Singapore | World oil prices extended losses in Asia Tuesday on weak economic data from top energy consumer China and realization that a hoped for deal among producers to cut output would not happen. Prices had been given a boost late last month by speculation that Russia and members of the Organization of the Petroleum Exporting Countries would reach agreement to slash output in the oversupplied petroleum market. But the upward momentum hit a snag after traders became increasingly skeptical about such a deal, and the latest news that manufacturing activity in China contracted at its fastest pace in more than three years in January dealt a further blow to sentiment. US benchmark West Texas Intermediate for delivery in March was down 50 cents, or 1.58 percent, at USD 31.12 and Brent crude for April dipped 45 cents, or 1.31 per cent, to USD 33.79 a barrel by 0320 GMT. Both contracts settled lower on Monday.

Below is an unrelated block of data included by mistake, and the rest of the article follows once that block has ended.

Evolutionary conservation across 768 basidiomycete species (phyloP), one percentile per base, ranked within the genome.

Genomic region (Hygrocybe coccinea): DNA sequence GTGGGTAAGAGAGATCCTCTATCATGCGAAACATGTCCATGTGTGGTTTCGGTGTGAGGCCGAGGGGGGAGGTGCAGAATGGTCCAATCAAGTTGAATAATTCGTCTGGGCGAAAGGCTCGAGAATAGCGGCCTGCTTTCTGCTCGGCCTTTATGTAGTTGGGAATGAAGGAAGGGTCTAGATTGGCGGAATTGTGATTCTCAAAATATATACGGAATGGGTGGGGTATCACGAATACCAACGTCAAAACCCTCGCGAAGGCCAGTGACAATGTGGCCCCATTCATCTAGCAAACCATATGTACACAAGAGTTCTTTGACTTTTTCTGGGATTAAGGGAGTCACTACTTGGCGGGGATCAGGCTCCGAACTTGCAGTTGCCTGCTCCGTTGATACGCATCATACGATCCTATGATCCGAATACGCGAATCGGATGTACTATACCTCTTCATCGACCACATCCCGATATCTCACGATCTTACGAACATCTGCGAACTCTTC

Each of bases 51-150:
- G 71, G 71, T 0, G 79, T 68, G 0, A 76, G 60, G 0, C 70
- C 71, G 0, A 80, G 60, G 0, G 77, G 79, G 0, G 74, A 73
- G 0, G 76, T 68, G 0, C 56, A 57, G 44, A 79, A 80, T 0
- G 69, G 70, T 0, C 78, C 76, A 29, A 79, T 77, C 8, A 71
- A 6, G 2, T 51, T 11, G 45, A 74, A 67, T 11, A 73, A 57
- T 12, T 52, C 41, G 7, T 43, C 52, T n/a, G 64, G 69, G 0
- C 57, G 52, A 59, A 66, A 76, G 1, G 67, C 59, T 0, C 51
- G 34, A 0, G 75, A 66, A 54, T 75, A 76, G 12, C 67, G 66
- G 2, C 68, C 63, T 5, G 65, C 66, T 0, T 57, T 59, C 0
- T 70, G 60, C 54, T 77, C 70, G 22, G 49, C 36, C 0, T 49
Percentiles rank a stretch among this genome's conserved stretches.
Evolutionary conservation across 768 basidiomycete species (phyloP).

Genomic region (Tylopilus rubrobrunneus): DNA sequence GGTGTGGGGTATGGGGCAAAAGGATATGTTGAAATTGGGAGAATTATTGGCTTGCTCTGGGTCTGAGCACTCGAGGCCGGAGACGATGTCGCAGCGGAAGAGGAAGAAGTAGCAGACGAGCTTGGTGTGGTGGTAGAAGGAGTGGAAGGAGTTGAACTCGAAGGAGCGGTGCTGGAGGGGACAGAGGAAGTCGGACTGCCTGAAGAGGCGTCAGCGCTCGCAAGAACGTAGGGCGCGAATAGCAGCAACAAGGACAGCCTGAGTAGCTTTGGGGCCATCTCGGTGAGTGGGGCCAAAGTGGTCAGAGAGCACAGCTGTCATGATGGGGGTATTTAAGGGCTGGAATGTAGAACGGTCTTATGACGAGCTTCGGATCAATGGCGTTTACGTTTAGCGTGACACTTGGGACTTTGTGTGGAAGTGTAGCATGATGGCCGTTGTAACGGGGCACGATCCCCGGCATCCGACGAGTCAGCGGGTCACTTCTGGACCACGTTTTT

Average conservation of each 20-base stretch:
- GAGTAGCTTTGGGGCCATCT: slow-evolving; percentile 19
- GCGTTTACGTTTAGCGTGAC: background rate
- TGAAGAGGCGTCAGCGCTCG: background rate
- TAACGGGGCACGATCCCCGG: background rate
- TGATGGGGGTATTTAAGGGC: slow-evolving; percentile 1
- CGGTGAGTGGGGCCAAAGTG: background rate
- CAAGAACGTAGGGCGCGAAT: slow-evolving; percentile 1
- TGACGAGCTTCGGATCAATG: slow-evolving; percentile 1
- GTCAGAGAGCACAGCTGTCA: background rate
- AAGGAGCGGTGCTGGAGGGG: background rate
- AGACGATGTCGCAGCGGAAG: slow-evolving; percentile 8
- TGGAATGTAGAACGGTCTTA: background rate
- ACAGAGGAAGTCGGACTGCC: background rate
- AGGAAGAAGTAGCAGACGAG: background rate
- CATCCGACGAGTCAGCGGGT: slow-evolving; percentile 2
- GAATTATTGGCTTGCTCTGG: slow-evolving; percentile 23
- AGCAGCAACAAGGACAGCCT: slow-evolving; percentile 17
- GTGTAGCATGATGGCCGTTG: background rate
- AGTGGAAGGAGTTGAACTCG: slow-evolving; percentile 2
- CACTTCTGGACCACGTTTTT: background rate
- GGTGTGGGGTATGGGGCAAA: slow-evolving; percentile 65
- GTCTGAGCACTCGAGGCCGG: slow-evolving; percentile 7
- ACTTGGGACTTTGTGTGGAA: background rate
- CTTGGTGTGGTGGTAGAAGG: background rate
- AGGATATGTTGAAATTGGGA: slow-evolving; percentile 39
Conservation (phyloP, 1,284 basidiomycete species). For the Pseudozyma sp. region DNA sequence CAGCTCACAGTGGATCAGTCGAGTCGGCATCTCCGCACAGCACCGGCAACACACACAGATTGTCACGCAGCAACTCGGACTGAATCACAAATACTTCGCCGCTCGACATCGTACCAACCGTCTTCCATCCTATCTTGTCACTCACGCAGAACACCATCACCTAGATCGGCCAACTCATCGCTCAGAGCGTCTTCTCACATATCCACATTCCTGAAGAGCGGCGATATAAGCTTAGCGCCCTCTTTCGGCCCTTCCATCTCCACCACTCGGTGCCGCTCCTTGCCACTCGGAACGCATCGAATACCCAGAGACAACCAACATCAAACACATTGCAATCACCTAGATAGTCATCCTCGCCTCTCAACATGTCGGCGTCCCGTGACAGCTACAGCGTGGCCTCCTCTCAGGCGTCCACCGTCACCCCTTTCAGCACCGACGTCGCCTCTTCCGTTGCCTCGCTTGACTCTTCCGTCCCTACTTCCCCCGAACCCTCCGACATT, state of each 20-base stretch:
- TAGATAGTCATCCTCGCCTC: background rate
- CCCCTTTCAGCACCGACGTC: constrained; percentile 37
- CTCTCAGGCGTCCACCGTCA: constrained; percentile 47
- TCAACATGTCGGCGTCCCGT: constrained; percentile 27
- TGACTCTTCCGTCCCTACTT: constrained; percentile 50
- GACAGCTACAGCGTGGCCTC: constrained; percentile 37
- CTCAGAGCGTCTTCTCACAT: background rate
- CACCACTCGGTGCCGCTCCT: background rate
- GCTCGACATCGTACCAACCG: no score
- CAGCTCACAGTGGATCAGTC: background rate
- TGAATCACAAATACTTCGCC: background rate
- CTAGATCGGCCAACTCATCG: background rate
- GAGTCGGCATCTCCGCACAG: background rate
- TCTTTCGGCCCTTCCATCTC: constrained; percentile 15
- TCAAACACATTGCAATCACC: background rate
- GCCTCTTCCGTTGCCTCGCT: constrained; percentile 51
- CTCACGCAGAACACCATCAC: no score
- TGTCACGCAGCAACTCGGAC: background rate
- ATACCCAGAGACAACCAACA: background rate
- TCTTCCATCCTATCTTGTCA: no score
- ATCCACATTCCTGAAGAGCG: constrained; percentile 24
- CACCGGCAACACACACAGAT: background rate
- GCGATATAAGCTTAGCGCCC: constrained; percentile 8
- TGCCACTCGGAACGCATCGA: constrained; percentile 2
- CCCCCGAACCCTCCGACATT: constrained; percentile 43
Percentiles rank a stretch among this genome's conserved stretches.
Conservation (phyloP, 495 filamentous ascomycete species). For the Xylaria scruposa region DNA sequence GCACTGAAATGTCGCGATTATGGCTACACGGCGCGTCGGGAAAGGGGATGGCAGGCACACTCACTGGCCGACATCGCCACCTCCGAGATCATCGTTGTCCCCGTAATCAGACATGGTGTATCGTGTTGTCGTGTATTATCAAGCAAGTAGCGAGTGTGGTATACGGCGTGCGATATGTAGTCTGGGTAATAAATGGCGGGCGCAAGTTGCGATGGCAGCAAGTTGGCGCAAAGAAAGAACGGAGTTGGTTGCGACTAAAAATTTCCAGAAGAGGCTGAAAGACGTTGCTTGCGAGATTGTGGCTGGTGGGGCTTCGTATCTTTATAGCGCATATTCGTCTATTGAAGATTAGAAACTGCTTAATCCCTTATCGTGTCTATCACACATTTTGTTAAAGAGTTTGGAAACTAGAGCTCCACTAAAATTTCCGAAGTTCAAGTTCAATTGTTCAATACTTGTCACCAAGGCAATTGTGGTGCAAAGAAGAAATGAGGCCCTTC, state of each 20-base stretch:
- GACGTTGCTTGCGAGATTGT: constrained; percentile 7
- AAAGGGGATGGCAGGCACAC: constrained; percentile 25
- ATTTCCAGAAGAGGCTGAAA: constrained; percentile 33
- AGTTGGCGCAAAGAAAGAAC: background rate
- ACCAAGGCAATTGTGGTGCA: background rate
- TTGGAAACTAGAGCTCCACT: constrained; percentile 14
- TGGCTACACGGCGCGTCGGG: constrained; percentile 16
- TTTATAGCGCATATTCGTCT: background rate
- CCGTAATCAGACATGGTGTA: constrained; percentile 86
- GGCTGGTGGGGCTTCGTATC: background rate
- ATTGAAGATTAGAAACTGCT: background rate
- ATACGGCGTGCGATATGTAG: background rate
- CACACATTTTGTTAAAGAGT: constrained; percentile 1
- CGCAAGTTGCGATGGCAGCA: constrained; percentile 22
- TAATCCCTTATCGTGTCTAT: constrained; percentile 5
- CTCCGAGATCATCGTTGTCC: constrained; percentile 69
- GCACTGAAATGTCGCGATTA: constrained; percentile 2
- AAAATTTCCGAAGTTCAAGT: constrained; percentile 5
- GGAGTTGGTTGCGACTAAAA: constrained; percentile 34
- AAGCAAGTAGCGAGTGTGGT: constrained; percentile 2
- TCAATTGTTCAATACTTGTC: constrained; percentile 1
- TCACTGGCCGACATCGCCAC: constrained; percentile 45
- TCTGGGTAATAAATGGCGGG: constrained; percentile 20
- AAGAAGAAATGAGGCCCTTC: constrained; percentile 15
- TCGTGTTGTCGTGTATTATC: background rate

The rise in oil prices last month was based on shaky foundations, namely hopes that Russia and OPEC would agree to cut output, Capital Economics said in a market commentary. We doubt that there will be any coordinated agreement even though the market remains oversupplied, it added. Meanwhile, US inventories of both crude oil and gasoline have continued to build over the last month. Indeed, US crude oil stocks are now at record highs. Oil has lost around 70 per cent of its value since June 2014 as supplies piled up and demand was not strong enough to soak up the barrels due to a global economic slowdown led by China, the world’s second biggest economy and top energy consuming nation. Government data released in Beijing on Monday showed China’s Purchasing Managers’ Index (PMI), which tracks activity in factories and workshops, fell to 49.4, the lowest figure since 49.2 in August 2012, and was below market expectations. PMI readings above 50 signal expanding activity, while anything below indicates shrinkage. Global economic growth remained lackluster at the start of this year, Dutch bank ABN-AMRO said in a note.